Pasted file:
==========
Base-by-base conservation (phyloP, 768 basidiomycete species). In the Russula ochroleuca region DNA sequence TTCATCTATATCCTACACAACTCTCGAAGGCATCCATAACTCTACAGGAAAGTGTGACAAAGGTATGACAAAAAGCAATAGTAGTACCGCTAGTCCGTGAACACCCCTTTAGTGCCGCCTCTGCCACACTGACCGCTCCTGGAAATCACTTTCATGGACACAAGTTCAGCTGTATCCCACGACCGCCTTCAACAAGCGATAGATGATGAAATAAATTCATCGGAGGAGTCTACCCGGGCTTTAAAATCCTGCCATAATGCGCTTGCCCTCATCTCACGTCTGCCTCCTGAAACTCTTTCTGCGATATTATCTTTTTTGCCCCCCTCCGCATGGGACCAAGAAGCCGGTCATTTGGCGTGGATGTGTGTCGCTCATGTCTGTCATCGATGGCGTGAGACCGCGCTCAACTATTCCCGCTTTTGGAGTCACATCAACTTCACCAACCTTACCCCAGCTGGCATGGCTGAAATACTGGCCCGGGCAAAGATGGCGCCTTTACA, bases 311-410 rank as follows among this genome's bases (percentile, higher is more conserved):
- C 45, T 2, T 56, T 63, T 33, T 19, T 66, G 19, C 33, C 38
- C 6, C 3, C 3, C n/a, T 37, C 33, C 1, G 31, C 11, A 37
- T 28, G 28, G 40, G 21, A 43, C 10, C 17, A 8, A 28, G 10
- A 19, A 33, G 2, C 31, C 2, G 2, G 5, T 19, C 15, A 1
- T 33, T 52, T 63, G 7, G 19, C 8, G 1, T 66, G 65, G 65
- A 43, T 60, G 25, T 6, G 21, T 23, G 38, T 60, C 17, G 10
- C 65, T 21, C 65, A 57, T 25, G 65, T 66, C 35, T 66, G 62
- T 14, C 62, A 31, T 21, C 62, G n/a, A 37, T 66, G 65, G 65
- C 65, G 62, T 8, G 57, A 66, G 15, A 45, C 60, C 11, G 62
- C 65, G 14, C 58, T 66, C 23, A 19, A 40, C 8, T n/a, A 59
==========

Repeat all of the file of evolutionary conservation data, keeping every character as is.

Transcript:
Base-by-base conservation (phyloP, 768 basidiomycete species). In the Russula ochroleuca region DNA sequence TTCATCTATATCCTACACAACTCTCGAAGGCATCCATAACTCTACAGGAAAGTGTGACAAAGGTATGACAAAAAGCAATAGTAGTACCGCTAGTCCGTGAACACCCCTTTAGTGCCGCCTCTGCCACACTGACCGCTCCTGGAAATCACTTTCATGGACACAAGTTCAGCTGTATCCCACGACCGCCTTCAACAAGCGATAGATGATGAAATAAATTCATCGGAGGAGTCTACCCGGGCTTTAAAATCCTGCCATAATGCGCTTGCCCTCATCTCACGTCTGCCTCCTGAAACTCTTTCTGCGATATTATCTTTTTTGCCCCCCTCCGCATGGGACCAAGAAGCCGGTCATTTGGCGTGGATGTGTGTCGCTCATGTCTGTCATCGATGGCGTGAGACCGCGCTCAACTATTCCCGCTTTTGGAGTCACATCAACTTCACCAACCTTACCCCAGCTGGCATGGCTGAAATACTGGCCCGGGCAAAGATGGCGCCTTTACA, bases 311-410 rank as follows among this genome's bases (percentile, higher is more conserved):
- C 45, T 2, T 56, T 63, T 33, T 19, T 66, G 19, C 33, C 38
- C 6, C 3, C 3, C n/a, T 37, C 33, C 1, G 31, C 11, A 37
- T 28, G 28, G 40, G 21, A 43, C 10, C 17, A 8, A 28, G 10
- A 19, A 33, G 2, C 31, C 2, G 2, G 5, T 19, C 15, A 1
- T 33, T 52, T 63, G 7, G 19, C 8, G 1, T 66, G 65, G 65
- A 43, T 60, G 25, T 6, G 21, T 23, G 38, T 60, C 17, G 10
- C 65, T 21, C 65, A 57, T 25, G 65, T 66, C 35, T 66, G 62
- T 14, C 62, A 31, T 21, C 62, G n/a, A 37, T 66, G 65, G 65
- C 65, G 62, T 8, G 57, A 66, G 15, A 45, C 60, C 11, G 62
- C 65, G 14, C 58, T 66, C 23, A 19, A 40, C 8, T n/a, A 59